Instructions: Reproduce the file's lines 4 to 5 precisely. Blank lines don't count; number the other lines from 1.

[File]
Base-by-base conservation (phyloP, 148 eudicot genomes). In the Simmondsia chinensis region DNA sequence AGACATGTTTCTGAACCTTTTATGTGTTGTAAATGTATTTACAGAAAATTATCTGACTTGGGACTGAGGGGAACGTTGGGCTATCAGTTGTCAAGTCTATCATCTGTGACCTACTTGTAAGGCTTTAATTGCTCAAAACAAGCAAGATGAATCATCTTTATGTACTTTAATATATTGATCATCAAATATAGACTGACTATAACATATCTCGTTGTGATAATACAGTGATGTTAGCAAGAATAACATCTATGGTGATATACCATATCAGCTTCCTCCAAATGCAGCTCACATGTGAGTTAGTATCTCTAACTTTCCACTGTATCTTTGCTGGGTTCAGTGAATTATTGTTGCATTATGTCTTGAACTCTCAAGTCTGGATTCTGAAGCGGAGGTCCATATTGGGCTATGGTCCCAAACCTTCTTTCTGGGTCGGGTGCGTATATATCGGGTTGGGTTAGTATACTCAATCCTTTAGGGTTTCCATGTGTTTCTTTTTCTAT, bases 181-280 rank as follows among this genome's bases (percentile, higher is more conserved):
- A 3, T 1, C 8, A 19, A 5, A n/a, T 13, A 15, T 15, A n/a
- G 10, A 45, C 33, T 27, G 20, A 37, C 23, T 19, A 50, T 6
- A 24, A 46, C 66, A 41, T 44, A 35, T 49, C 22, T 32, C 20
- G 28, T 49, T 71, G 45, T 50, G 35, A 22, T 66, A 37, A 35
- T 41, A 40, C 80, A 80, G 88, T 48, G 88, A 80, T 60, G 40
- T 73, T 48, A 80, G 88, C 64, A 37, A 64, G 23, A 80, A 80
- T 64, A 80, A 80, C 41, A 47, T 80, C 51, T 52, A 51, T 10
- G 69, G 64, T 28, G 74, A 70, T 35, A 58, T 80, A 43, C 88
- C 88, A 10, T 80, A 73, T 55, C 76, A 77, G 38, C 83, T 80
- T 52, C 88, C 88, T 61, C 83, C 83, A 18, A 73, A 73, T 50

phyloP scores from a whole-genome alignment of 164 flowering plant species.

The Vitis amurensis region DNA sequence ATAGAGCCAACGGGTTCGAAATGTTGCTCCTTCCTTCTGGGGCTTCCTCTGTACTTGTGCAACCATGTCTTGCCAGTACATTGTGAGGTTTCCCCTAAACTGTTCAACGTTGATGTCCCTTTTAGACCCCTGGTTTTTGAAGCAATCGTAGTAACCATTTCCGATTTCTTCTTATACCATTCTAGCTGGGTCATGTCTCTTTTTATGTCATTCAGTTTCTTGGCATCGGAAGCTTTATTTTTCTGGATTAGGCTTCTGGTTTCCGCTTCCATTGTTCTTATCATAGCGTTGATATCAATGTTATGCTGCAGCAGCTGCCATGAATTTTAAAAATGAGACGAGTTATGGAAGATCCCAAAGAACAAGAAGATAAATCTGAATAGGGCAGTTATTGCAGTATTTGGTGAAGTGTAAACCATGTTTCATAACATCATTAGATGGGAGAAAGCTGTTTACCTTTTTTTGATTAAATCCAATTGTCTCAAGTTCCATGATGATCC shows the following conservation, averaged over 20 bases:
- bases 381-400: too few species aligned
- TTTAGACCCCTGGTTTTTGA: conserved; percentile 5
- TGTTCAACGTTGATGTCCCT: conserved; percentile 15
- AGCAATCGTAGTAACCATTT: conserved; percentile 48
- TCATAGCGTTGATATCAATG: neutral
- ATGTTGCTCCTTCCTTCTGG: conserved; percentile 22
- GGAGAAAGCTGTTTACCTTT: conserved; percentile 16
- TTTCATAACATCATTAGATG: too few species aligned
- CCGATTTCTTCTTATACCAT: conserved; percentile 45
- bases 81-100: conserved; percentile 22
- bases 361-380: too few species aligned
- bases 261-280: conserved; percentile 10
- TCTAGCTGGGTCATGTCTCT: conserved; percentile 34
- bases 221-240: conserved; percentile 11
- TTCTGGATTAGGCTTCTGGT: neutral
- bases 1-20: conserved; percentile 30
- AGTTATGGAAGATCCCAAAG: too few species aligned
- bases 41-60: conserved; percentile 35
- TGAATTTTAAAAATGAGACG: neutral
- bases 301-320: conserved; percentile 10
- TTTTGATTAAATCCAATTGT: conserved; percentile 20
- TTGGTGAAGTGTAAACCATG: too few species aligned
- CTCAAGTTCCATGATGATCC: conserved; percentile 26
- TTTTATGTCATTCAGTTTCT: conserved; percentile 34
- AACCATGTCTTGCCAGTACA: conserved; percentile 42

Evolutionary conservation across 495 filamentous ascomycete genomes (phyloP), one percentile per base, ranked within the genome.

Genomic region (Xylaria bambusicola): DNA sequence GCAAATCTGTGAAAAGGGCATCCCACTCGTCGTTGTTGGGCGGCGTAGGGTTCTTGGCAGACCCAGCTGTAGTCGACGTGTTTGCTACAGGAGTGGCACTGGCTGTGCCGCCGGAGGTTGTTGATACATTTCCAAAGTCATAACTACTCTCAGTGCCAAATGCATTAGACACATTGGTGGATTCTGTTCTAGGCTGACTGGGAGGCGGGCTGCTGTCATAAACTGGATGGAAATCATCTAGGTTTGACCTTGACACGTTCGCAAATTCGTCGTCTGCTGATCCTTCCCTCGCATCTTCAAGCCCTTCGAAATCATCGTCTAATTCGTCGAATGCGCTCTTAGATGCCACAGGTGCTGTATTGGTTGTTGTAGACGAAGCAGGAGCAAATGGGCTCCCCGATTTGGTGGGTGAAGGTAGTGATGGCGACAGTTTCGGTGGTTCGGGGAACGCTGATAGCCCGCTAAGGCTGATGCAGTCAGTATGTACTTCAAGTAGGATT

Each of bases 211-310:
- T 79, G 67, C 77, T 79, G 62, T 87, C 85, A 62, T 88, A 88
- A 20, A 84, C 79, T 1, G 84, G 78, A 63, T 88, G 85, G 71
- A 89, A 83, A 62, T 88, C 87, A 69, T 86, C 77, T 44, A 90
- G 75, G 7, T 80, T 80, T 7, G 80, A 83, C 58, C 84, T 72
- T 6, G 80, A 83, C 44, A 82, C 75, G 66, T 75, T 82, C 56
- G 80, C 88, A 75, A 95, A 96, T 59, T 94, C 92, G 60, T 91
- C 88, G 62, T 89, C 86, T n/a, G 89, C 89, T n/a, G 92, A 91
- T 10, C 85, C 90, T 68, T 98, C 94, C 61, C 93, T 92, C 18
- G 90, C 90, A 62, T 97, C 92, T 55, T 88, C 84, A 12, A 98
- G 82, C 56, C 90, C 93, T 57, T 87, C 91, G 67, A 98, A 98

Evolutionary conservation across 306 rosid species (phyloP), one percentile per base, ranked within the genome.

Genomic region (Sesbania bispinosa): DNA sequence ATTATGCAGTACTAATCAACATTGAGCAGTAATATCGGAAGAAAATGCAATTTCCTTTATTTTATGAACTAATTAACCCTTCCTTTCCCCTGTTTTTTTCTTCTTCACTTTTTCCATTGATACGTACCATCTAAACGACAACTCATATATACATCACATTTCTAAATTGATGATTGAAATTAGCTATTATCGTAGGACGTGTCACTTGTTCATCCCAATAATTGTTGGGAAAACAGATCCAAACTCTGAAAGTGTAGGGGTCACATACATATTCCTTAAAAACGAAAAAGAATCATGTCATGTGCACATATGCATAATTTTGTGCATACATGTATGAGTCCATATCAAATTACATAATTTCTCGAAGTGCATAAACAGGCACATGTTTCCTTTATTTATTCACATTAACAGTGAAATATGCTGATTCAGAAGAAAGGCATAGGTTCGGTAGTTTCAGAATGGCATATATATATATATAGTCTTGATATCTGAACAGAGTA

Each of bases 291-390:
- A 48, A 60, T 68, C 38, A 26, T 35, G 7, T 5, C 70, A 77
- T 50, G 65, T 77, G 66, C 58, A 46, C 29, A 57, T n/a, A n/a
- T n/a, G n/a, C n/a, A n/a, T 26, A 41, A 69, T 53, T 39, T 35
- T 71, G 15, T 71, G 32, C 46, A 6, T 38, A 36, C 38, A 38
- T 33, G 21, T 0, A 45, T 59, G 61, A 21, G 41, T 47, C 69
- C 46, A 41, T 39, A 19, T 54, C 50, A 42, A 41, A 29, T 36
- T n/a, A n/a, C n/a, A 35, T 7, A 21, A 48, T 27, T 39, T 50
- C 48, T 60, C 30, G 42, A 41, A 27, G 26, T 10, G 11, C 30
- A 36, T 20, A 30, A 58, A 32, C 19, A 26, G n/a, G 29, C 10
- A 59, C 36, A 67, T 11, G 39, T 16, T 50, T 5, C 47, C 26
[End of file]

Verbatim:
- A 24, A 46, C 66, A 41, T 44, A 35, T 49, C 22, T 32, C 20
- G 28, T 49, T 71, G 45, T 50, G 35, A 22, T 66, A 37, A 35